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ployed in the Septuagint and the New Testament for the Hebrew name Jebovah, iherefore Jesus Christ is Jehovab, let them look into Schmid under the word, and examine the passages in which it is employed. When applied to Jesus it may be rendered Lord, Master, Sir, according to the connexion. I am not certain that my enumeration is complete ; if not, however, it is not through intention.

EICHHORN'S ODE TO THE PROPHETS.

[The following lines are a translation of a copy of Verses, prefixed by

Professor Eichhorn to his recent work on the Hebrew Prophets. We offer them to our readers merely as a specimen of the poetical talents of this celebrated man, and of his manner of thinking on a most important subject.]

0! trusted of th' Omnipotent, I greet you!
Rest ye at last witbin your grove of palms ?
A rest, which Horeb, Zion, Carmel gave not ?
How do your early times stand debtors to you !
For laws, religion, morals, sacred hopes,-
The weal of states, the precepts of the wise :-
They flowed like blessed fountains from your lips.
For yours were noble spirits, that soared up
Beyond the sluggish present, and the dreams
Or a subjected and a doting people;
Above each common joy, each fond illusion;
And back and forward saw the light of ages.
Far onward, far bebind, that light was beaming;
And your souls felt it like the fire of heaven.
Long burned the flame in still obscurity,
Then sbone, to light the course of days yet distant.

In holy shades of solitude, you listened
In rapt obedience to the unearthly voice,
That at the midnight or the dawning hour
Stole o'er the heart, and touch'd its finest chords.
Now softly sell the tones like showers in spring;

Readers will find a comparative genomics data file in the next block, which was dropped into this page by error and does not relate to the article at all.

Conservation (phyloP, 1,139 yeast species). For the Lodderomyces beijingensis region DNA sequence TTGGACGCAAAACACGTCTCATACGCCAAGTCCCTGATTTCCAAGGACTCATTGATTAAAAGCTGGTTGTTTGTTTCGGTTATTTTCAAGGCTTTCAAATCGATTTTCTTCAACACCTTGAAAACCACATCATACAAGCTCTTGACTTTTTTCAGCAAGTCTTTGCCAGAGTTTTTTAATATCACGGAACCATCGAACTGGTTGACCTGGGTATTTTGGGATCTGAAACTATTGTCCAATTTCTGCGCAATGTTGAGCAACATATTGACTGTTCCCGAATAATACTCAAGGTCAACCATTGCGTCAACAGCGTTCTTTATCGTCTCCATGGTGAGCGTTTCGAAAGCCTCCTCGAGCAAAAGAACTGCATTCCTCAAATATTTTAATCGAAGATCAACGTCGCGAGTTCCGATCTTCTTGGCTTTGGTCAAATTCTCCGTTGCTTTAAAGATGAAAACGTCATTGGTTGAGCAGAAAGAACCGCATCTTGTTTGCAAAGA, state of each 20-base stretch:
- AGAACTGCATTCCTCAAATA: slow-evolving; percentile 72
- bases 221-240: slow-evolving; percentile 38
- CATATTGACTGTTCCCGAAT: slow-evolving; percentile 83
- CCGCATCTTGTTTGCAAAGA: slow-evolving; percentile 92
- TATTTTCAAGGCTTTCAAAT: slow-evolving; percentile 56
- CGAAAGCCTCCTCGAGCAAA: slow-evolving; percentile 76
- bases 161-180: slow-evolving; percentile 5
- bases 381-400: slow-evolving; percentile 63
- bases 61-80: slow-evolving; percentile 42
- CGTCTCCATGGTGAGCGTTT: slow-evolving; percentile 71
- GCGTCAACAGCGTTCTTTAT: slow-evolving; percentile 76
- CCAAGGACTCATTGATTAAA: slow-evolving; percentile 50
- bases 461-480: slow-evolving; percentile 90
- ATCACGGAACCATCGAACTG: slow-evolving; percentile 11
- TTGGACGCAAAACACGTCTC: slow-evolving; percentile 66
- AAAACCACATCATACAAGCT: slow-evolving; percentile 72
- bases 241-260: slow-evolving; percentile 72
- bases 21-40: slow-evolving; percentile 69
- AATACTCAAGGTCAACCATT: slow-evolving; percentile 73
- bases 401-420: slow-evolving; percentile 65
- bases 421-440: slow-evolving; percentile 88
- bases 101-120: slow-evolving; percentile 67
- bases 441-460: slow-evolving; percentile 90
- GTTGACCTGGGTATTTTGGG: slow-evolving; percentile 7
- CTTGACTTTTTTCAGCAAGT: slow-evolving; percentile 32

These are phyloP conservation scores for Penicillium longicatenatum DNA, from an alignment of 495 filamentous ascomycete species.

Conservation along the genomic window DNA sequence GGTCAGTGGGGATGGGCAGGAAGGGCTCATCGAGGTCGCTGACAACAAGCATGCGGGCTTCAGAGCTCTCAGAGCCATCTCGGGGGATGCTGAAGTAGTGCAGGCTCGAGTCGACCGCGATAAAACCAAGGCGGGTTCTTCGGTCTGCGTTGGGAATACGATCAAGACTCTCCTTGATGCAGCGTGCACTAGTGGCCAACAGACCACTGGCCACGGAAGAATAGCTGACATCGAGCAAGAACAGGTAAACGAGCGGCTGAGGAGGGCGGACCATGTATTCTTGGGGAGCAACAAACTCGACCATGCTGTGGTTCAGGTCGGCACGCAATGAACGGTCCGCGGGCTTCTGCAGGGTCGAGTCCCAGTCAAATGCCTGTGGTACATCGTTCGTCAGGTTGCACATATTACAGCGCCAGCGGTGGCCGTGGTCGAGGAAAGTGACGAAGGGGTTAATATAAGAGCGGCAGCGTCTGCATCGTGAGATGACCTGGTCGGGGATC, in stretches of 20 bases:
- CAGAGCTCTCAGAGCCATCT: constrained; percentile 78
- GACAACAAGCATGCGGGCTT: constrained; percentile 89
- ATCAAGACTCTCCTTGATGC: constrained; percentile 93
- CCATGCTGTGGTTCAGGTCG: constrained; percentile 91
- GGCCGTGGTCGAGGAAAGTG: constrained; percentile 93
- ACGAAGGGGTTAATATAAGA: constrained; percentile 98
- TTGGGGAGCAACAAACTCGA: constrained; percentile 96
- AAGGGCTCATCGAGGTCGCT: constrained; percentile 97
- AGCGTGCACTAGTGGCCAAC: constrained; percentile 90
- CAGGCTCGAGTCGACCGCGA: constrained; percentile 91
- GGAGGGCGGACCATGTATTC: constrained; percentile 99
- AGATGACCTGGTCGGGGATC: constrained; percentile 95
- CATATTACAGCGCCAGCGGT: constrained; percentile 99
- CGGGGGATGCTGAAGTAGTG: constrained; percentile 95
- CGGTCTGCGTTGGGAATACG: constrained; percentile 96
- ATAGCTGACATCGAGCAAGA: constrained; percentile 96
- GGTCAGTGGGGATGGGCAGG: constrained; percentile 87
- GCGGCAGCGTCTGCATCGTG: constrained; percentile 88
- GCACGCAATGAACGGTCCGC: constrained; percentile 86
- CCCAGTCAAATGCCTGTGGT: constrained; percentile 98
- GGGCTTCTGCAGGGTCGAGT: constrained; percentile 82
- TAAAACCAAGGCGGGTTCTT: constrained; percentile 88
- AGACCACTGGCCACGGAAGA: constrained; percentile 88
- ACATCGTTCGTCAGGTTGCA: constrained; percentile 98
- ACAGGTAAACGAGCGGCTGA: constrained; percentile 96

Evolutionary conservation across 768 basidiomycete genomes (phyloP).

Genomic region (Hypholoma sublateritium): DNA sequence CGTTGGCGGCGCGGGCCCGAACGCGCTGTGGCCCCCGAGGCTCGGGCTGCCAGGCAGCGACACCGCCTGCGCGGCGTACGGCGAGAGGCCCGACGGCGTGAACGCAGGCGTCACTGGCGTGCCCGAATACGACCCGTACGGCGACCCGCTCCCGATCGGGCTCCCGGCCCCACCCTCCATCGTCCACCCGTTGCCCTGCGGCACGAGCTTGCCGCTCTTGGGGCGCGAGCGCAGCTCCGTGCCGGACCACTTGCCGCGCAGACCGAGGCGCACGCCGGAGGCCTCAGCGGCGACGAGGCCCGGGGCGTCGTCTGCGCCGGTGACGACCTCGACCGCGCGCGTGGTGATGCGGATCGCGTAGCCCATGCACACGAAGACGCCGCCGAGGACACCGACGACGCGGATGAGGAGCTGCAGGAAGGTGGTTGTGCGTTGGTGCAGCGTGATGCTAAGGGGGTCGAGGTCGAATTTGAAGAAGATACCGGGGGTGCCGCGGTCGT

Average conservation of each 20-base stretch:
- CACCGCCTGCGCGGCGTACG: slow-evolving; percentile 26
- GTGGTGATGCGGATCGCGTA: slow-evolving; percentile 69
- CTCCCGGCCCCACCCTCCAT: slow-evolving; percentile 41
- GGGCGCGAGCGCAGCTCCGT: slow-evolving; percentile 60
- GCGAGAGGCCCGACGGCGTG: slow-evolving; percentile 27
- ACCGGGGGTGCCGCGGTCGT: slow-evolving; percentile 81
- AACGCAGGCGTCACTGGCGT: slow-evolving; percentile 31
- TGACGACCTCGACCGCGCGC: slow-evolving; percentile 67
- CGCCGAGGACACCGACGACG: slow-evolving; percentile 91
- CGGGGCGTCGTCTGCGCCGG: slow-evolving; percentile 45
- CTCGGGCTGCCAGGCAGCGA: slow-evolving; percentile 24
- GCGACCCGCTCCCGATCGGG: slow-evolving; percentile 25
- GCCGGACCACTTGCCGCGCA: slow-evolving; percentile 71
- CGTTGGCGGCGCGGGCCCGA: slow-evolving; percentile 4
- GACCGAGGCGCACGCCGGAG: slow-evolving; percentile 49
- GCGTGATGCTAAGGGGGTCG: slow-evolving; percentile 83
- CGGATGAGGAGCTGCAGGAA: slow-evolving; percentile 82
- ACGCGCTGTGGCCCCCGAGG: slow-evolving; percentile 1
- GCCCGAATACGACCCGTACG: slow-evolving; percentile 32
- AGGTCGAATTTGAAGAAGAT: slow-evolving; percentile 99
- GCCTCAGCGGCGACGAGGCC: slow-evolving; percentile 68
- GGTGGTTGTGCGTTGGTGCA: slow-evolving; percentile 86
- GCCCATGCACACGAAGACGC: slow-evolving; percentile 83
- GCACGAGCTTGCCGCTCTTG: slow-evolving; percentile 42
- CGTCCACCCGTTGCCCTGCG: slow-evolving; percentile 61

Now swept like tempests o'er a slumbering world,
As if the thousand voices of the past,
And of all after time, were mingling there.

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Leaving the world and thy dark times beneath thee,
Didst look upon that splendour, which now spreads
Its glories round the earth; and on the form
Of wisdom, deck'd with pomp and bright with wonders!
Thou, soul of fame, which snatch'd from heaven its fires,
And from the realm of shades the widow's son !
Thou, who didst see Jehovah on his throne,
With all the glittering train that fill'd his temple!
Ye mournful ones, who sung but to lament,
And pour'd in tears your gentle hearts away!
And ye, who, in the evening of the prophets,
Saw through the twilight dusky forms advance !
Ye all, who now to happier regions risen,
Your labours ceased, and every conflict ended,
Rove through your grove of palms, and taste of rest;
A rest, which Horeb, Zion, Carmel gave not!

What do I see? who join themselves to these
So brotherly? The wise of other nations ?
Yes, the select of God through all the world;
The noble company of Druid sages;
Pythagoras, and Orpheus, and Plato:
All, who were e'er the fathers of the people,
And guardians of the laws; who faithfully
Bow'd a pure ear to catch the voice of heaven,
Gave a pure heart to feel its inspiration.

REVIEW.

Memoirs of the late Mirs. Mary Cooper of London ; extract

ed from her Diary and Epistolary Correspondence. By ADAM CLARKE, LL. D. Fourth Edition. London, 1818. 12mo. pp. 260.